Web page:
Make no mistake, China still matters. To some extent, the meltdown reflects a broader slippage in global M&A. But it also speaks to a newfound sobriety among corporate dealmakers when it comes to high-growth markets such as China.
For sure, expectations soared. Just flip through the stacks of M&A surveys in recent years and invariably, almost everyone not there already checked off China as the next stop on their strategic roadmap. China continues to offer one of the best growth stories out there. Even though the country recently reported 7.8% GDP growth for 2012 -- it's lowest in 13 years -- almost no other country can touch that, which is why one M&A executive at a U.S. industrial company that's had a presence there for more than 10 years concedes, "It's still a great market."
But the realities of investing in the People's Republic are becoming much starker, even if the opportunities remain compelling.
"There was a big rush in 2008 to buy Chinese companies," the executive continues. "There's probably been some digestion problems for companies to get on top of what they bought. Also, the Chinese economy has been slowing and there have been big downdrafts in certain sectors since the financial crisis. This has all pushed people back and made them more cautious to invest."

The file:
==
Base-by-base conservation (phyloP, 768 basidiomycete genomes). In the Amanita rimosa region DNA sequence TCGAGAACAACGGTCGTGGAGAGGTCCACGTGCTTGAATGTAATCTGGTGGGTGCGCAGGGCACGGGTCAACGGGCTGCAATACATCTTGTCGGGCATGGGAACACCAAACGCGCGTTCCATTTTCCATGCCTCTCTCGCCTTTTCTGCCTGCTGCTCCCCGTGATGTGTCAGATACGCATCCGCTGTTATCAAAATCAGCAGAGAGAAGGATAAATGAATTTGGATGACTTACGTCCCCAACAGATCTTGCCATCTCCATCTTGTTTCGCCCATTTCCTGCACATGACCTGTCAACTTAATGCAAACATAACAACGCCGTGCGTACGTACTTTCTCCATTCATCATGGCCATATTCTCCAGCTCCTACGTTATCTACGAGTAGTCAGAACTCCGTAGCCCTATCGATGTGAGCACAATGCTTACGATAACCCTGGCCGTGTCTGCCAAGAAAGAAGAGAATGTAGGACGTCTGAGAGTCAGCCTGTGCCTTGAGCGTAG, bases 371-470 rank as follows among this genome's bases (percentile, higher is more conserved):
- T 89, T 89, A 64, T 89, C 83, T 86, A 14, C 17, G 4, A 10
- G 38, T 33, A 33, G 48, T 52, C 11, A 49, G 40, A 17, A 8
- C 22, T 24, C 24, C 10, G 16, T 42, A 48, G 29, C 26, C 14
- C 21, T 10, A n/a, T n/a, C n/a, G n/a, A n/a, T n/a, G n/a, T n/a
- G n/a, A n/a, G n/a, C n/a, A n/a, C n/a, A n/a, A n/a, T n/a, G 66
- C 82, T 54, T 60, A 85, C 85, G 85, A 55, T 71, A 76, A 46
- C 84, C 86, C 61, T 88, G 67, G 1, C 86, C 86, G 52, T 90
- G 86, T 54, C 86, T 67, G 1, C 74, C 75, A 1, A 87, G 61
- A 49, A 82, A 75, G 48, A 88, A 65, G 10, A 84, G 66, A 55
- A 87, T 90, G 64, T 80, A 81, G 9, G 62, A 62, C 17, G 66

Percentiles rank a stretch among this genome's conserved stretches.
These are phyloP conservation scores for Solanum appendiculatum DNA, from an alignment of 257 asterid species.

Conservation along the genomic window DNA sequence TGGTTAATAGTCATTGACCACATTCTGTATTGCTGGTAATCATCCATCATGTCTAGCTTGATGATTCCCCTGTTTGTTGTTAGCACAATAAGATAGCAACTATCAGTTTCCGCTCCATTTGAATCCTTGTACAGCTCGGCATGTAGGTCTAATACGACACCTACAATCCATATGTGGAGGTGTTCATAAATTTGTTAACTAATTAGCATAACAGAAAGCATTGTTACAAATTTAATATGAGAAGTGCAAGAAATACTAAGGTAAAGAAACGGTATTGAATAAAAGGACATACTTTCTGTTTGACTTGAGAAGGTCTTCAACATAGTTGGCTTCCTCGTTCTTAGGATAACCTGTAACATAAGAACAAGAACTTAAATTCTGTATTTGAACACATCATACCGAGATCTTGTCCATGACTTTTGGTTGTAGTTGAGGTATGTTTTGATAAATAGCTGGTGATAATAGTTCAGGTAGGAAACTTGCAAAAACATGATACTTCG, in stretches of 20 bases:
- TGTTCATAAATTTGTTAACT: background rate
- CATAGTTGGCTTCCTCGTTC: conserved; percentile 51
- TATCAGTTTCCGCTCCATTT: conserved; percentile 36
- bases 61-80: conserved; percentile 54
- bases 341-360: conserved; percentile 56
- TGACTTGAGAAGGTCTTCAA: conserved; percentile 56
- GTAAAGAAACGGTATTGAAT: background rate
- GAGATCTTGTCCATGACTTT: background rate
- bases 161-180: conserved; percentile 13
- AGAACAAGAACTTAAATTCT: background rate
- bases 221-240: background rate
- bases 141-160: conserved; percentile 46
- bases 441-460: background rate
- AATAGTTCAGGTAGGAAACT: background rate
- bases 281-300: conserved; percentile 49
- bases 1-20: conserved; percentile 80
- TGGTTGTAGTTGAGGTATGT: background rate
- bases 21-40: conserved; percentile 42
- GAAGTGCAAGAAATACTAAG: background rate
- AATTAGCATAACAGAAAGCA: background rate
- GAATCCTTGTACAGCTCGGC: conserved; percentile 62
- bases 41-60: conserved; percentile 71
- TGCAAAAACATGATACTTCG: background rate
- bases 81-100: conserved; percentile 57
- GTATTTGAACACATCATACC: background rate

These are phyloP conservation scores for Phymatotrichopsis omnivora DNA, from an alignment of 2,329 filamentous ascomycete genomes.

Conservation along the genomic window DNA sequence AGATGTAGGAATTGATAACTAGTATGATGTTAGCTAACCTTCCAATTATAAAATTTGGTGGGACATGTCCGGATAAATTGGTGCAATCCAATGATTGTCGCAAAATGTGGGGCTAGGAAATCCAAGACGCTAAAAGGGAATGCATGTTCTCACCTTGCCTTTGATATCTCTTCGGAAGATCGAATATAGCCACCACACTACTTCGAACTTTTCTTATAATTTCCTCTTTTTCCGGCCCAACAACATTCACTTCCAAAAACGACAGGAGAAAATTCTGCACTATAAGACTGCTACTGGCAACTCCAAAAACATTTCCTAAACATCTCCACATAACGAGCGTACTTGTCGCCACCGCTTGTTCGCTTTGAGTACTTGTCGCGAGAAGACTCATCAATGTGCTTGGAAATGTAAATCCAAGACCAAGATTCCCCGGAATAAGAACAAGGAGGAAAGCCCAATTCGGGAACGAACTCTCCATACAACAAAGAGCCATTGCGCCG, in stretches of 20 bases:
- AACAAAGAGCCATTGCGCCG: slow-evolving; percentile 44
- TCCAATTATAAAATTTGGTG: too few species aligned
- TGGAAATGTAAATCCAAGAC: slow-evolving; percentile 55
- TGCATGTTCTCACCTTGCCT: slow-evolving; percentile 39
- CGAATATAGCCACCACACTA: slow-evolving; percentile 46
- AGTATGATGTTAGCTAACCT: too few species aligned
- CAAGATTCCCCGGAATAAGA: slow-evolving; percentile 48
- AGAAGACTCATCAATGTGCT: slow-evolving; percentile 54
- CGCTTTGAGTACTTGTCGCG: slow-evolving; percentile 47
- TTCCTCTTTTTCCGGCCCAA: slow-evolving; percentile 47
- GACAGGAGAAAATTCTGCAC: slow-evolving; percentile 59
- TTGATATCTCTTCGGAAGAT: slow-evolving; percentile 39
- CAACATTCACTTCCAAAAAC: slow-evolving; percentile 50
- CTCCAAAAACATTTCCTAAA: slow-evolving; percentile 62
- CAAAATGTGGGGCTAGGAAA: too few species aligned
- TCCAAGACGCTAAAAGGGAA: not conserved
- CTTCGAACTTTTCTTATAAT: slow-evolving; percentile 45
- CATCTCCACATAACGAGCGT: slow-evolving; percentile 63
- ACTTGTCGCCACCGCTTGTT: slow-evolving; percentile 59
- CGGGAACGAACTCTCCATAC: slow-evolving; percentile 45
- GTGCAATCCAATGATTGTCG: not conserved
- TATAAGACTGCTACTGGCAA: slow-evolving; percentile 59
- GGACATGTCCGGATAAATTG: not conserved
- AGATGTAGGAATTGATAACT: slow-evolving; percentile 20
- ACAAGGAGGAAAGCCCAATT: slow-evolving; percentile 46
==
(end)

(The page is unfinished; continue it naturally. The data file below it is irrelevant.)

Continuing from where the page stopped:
Enthusiasm has been tempered more recently for a number of reasons besides slowing GDP. These range from the difficulty of finding skilled advisers to dealing with vast cultural divides, from the complexity and high cost of doing business in China to a relative paucity of attractive targets. U.S. and Chinese regulatory and political clampdowns have also increased. In 2010, for example, the Securities and Exchange Commission launched a special unit to toughen its enforcement of the 1977 Foreign Corrupt Practices Act, or FCPA. While the conviction rate appears relatively tame -- last year there were a total of 12 U.S. companies forced to pay penalties, up from 10 the prior year -- the number of active investigations is much higher. In 2012 the number of U.S. companies on the SEC investigation list rose to 88 from 78 the prior year, according to the website, FCPA Blog.